I haven't done much garment sewing for a long, long time, but recently I remodeled some readymade knit shirts that I had purchased to make them more appealing and stylish. For one of the projects I started with two basic crew neck t-shirts that I bought at JoAnn's when they were on sale for $2 each. With one of them I removed the ribbing around the neck and cut the sleeves off. Using the second shirt, I cut new sleeves that were 3/4 length and then cut strips of fabric across the torso part of the shirt to use for a new neckline finish and some ruffles. It didn't take much time at all and I'm much happier with the shirt now. Here are a couple pictures of the finished project.

And I bought two ivory long sleeved shirts on clearance at Walmart a couple months for $1 each. I cut one up and made flowers, then handstitched them around the neckline of the second shirt to add some detail and interest. Much better, don't you think?

With the minimal cost of the shirts to start with, it wasn't much of a gamble to work on these because if they didn't turn out right it was no huge loss of my investment. Now they look more like boutique shirts that would have cost much, much more in a specialty shop. Fun projects!

Thursday, August 5, 2010

Home Again

Well, I'm home from my vacation - the last of several that were scheduled for this summer. I can't remember any other time when I've been so busy, so I'm enjoying home immensely right now! Our cruise was a fun experience and a great way to admire Alaska's rugged beauty while being pampered in comfort. This isn't a travel blog, so I'll share just a few of the many pictures we took so you can see some of what we saw.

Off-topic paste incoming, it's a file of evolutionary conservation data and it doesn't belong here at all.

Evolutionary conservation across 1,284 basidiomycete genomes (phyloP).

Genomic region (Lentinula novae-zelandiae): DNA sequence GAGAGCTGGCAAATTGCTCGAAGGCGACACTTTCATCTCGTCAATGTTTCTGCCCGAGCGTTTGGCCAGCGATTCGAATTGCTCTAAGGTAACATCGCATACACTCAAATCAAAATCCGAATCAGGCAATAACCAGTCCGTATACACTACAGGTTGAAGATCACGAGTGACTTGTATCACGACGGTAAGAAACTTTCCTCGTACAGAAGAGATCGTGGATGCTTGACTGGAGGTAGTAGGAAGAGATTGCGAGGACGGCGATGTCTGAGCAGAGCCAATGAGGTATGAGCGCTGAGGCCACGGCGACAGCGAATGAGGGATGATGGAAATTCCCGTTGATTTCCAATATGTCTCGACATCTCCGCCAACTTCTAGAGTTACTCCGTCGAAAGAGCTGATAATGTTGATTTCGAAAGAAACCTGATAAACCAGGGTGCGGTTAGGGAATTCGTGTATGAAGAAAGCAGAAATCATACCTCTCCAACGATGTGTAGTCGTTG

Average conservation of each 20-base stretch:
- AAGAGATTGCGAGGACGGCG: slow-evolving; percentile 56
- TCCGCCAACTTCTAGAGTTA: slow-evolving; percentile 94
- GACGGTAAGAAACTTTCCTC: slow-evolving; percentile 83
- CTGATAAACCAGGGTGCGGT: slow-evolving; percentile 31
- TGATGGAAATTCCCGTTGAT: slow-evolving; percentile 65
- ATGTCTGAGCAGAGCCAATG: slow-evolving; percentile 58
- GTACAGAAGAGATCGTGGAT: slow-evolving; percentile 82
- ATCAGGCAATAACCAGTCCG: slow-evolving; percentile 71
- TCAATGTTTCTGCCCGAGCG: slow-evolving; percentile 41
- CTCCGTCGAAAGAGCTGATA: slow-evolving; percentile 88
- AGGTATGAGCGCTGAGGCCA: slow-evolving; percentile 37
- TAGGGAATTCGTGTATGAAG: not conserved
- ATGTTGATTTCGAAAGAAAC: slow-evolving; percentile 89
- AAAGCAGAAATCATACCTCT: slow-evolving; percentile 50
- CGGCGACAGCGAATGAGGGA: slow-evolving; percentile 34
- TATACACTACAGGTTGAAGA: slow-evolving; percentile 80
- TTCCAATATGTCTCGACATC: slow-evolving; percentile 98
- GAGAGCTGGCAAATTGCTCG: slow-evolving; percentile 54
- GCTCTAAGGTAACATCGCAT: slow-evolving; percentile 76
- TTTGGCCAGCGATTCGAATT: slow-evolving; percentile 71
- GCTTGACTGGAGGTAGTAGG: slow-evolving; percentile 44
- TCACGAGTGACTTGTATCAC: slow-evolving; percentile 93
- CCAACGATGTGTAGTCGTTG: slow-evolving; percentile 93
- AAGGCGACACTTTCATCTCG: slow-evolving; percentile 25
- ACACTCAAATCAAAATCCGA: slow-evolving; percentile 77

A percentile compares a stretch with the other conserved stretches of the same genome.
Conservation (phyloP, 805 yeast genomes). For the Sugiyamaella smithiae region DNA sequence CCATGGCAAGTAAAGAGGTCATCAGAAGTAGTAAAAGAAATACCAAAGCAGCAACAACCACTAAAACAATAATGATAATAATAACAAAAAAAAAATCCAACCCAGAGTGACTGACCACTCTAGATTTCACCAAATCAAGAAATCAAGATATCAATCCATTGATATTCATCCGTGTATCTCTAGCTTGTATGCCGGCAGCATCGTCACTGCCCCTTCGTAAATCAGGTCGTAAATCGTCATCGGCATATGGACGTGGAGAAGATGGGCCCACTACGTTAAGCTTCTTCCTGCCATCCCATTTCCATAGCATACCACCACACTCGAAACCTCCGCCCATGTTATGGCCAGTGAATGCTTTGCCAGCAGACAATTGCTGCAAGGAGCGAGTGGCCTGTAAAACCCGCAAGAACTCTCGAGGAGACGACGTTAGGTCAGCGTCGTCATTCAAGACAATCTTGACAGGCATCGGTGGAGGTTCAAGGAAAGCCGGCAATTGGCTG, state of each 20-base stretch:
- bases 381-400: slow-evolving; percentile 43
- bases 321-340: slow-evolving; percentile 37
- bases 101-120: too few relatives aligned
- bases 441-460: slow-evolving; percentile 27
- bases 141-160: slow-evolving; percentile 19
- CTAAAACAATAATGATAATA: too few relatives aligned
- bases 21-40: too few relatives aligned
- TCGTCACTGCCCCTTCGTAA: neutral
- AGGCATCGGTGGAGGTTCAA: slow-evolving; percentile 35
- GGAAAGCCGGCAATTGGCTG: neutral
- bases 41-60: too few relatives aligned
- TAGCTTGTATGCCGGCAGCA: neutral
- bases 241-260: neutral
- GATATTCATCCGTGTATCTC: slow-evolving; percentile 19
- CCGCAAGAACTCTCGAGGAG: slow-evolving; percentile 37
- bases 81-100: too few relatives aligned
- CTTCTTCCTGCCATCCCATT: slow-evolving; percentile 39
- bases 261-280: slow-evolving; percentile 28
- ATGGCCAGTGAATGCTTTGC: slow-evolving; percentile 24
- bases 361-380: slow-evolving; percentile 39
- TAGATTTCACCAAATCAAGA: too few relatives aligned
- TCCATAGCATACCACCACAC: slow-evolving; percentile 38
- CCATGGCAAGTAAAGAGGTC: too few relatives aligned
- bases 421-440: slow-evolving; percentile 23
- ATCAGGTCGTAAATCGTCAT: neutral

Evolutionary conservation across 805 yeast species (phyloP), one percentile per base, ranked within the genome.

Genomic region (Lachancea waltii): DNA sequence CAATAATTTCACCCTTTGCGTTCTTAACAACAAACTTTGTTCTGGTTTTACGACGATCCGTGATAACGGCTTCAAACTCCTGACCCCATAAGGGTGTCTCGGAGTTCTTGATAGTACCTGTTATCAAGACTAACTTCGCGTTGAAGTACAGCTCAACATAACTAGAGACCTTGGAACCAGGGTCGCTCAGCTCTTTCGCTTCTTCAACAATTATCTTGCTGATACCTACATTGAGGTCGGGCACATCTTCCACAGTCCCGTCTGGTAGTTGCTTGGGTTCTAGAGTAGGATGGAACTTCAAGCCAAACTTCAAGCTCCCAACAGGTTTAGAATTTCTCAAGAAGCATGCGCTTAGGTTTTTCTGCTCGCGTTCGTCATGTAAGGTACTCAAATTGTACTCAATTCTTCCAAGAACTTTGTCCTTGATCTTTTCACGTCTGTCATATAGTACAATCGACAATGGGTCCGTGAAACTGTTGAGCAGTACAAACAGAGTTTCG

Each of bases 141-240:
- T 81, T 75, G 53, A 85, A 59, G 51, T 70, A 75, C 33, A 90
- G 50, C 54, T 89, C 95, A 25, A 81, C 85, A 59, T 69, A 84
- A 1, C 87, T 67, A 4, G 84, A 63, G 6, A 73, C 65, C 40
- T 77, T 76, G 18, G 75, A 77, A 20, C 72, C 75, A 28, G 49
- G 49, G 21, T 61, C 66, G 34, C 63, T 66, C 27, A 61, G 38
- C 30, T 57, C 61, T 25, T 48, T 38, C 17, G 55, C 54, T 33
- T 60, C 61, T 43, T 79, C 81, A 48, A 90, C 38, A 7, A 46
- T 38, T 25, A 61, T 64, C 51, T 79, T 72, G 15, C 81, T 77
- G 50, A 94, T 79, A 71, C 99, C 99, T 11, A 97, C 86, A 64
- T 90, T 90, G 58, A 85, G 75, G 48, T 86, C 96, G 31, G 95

Our ship wasn't the largest that we saw while there, but even so, it totally dwarfed the small towns that we stopped to visit. Skagway has a population of about 400 people and when four ships pull into harbor there are 10,000 extra people visiting - can you imagine? I think 99% of these small towns earn their living from tourism. Juneau is the state capital, but is only accessible by air or water - you can't drive there in a car. We thought that was really interesting.

At the base of Mendenhall Glacier, people had arranged these rocks into some fun formations. It was very picturesque.

This is the view from a narrow gauge railroad that we rode on up the mountain and into Canada. It was one of the few shore expeditions we did because everything like helicopter and plane rides were prohibitively expensive.

Just as the train was passing this Cinnamon Brown Bear came up the mountain - we were glad we were in the last car so we could get a good glimpse of him. Other wildlife we saw were moose, tons of bald eagles, sea otters, whales, and the salmon were running so we saw lots of them too.

This was Glacier Bay National Park - as we entered the park, so Park Rangers came out on a small boat and climbed aboard the ship so they could act as tour guides over the loud speakers. We we able to see a couple sections of one of the large glaciers calve off into the water.

Birds resting on an iceberg. Only 20% of the ice is visible above water.

After disembarking from the ship we spent a couple days in Anchorage to to a bit of exploring on our own. We drove up to Palmer and visited a Musk Ox Farm that was really interesting. These animals are domesticated and raised so that their down underlayer of hair can be harvested by combing every spring. The fur (qiviut) is spun and knitted into various items by native Alaskans to earn money while staying in their own remote homes. I thought of my friend Eileen while I was there because she's my go-to expert for all things fiber. I'm sure she knows all about this fiber so I'll pick her brain about it more next time I see her. 

This was a wonderful trip that hubby & I had originallly planned to take to celebrate our 25th anniversary five years ago. Turns out that we took it for our 30th instead! Now we're back to the real world and happy to be here! LOL